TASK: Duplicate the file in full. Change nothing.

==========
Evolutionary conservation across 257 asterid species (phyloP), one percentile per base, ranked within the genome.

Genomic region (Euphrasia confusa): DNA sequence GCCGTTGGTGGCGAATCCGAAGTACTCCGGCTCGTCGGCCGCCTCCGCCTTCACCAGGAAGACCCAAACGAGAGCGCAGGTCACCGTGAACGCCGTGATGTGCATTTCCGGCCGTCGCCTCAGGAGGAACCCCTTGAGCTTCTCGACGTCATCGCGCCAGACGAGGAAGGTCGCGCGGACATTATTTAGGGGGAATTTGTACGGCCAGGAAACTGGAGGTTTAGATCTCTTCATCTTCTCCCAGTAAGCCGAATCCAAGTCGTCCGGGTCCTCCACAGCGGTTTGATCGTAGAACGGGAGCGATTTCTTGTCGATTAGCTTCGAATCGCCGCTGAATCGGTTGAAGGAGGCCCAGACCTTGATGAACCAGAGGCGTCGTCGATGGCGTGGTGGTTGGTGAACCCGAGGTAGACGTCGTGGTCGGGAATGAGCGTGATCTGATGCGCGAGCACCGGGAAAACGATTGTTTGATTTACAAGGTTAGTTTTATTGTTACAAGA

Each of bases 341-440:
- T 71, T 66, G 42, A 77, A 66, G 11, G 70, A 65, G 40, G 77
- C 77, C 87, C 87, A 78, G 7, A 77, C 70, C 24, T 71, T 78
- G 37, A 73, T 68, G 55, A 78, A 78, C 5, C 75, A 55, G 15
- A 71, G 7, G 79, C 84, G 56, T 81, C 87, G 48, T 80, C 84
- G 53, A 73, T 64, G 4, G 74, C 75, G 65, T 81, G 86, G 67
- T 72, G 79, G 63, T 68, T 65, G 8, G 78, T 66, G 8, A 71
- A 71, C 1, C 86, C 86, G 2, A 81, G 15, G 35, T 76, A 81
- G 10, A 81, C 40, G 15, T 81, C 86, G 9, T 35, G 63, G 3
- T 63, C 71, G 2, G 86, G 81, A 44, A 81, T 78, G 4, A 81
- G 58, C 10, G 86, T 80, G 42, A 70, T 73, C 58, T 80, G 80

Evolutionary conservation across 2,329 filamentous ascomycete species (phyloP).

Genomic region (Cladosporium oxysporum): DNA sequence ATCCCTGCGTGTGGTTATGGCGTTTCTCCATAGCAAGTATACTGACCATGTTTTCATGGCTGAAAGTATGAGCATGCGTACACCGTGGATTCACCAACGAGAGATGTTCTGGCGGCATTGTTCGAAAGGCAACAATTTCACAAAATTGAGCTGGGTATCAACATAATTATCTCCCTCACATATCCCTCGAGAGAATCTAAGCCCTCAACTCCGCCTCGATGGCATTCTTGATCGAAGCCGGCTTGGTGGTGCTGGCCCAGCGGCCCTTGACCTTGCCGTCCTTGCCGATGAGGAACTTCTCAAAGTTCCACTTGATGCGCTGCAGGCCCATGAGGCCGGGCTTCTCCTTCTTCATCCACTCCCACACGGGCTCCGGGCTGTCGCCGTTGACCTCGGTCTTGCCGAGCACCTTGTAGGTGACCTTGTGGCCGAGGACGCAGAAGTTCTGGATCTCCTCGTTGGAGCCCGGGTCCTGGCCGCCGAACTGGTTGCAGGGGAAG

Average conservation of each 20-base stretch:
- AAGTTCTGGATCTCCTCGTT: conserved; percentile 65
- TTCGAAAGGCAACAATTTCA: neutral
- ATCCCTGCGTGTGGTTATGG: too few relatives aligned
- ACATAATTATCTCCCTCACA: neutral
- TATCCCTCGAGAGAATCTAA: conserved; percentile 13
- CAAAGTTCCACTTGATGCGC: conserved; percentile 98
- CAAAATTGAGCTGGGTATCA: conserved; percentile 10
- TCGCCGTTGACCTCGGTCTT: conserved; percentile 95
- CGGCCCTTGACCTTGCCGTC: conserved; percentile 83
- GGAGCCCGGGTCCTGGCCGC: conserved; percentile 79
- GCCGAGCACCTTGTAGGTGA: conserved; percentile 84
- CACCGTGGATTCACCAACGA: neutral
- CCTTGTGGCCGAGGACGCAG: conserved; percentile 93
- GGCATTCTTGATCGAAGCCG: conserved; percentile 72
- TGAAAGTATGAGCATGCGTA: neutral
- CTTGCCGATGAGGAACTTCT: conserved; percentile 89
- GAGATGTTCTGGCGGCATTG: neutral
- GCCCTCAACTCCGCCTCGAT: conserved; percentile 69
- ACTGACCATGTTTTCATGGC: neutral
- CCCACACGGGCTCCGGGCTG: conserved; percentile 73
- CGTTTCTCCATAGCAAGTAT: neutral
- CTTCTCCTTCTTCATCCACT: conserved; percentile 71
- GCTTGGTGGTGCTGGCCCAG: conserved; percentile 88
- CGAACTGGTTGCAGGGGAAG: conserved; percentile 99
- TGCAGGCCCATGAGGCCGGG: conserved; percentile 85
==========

Evolutionary conservation across 257 asterid species (phyloP), one percentile per base, ranked within the genome.

Genomic region (Euphrasia confusa): DNA sequence GCCGTTGGTGGCGAATCCGAAGTACTCCGGCTCGTCGGCCGCCTCCGCCTTCACCAGGAAGACCCAAACGAGAGCGCAGGTCACCGTGAACGCCGTGATGTGCATTTCCGGCCGTCGCCTCAGGAGGAACCCCTTGAGCTTCTCGACGTCATCGCGCCAGACGAGGAAGGTCGCGCGGACATTATTTAGGGGGAATTTGTACGGCCAGGAAACTGGAGGTTTAGATCTCTTCATCTTCTCCCAGTAAGCCGAATCCAAGTCGTCCGGGTCCTCCACAGCGGTTTGATCGTAGAACGGGAGCGATTTCTTGTCGATTAGCTTCGAATCGCCGCTGAATCGGTTGAAGGAGGCCCAGACCTTGATGAACCAGAGGCGTCGTCGATGGCGTGGTGGTTGGTGAACCCGAGGTAGACGTCGTGGTCGGGAATGAGCGTGATCTGATGCGCGAGCACCGGGAAAACGATTGTTTGATTTACAAGGTTAGTTTTATTGTTACAAGA

Each of bases 341-440:
- T 71, T 66, G 42, A 77, A 66, G 11, G 70, A 65, G 40, G 77
- C 77, C 87, C 87, A 78, G 7, A 77, C 70, C 24, T 71, T 78
- G 37, A 73, T 68, G 55, A 78, A 78, C 5, C 75, A 55, G 15
- A 71, G 7, G 79, C 84, G 56, T 81, C 87, G 48, T 80, C 84
- G 53, A 73, T 64, G 4, G 74, C 75, G 65, T 81, G 86, G 67
- T 72, G 79, G 63, T 68, T 65, G 8, G 78, T 66, G 8, A 71
- A 71, C 1, C 86, C 86, G 2, A 81, G 15, G 35, T 76, A 81
- G 10, A 81, C 40, G 15, T 81, C 86, G 9, T 35, G 63, G 3
- T 63, C 71, G 2, G 86, G 81, A 44, A 81, T 78, G 4, A 81
- G 58, C 10, G 86, T 80, G 42, A 70, T 73, C 58, T 80, G 80

Evolutionary conservation across 2,329 filamentous ascomycete species (phyloP).

Genomic region (Cladosporium oxysporum): DNA sequence ATCCCTGCGTGTGGTTATGGCGTTTCTCCATAGCAAGTATACTGACCATGTTTTCATGGCTGAAAGTATGAGCATGCGTACACCGTGGATTCACCAACGAGAGATGTTCTGGCGGCATTGTTCGAAAGGCAACAATTTCACAAAATTGAGCTGGGTATCAACATAATTATCTCCCTCACATATCCCTCGAGAGAATCTAAGCCCTCAACTCCGCCTCGATGGCATTCTTGATCGAAGCCGGCTTGGTGGTGCTGGCCCAGCGGCCCTTGACCTTGCCGTCCTTGCCGATGAGGAACTTCTCAAAGTTCCACTTGATGCGCTGCAGGCCCATGAGGCCGGGCTTCTCCTTCTTCATCCACTCCCACACGGGCTCCGGGCTGTCGCCGTTGACCTCGGTCTTGCCGAGCACCTTGTAGGTGACCTTGTGGCCGAGGACGCAGAAGTTCTGGATCTCCTCGTTGGAGCCCGGGTCCTGGCCGCCGAACTGGTTGCAGGGGAAG

Average conservation of each 20-base stretch:
- AAGTTCTGGATCTCCTCGTT: conserved; percentile 65
- TTCGAAAGGCAACAATTTCA: neutral
- ATCCCTGCGTGTGGTTATGG: too few relatives aligned
- ACATAATTATCTCCCTCACA: neutral
- TATCCCTCGAGAGAATCTAA: conserved; percentile 13
- CAAAGTTCCACTTGATGCGC: conserved; percentile 98
- CAAAATTGAGCTGGGTATCA: conserved; percentile 10
- TCGCCGTTGACCTCGGTCTT: conserved; percentile 95
- CGGCCCTTGACCTTGCCGTC: conserved; percentile 83
- GGAGCCCGGGTCCTGGCCGC: conserved; percentile 79
- GCCGAGCACCTTGTAGGTGA: conserved; percentile 84
- CACCGTGGATTCACCAACGA: neutral
- CCTTGTGGCCGAGGACGCAG: conserved; percentile 93
- GGCATTCTTGATCGAAGCCG: conserved; percentile 72
- TGAAAGTATGAGCATGCGTA: neutral
- CTTGCCGATGAGGAACTTCT: conserved; percentile 89
- GAGATGTTCTGGCGGCATTG: neutral
- GCCCTCAACTCCGCCTCGAT: conserved; percentile 69
- ACTGACCATGTTTTCATGGC: neutral
- CCCACACGGGCTCCGGGCTG: conserved; percentile 73
- CGTTTCTCCATAGCAAGTAT: neutral
- CTTCTCCTTCTTCATCCACT: conserved; percentile 71
- GCTTGGTGGTGCTGGCCCAG: conserved; percentile 88
- CGAACTGGTTGCAGGGGAAG: conserved; percentile 99
- TGCAGGCCCATGAGGCCGGG: conserved; percentile 85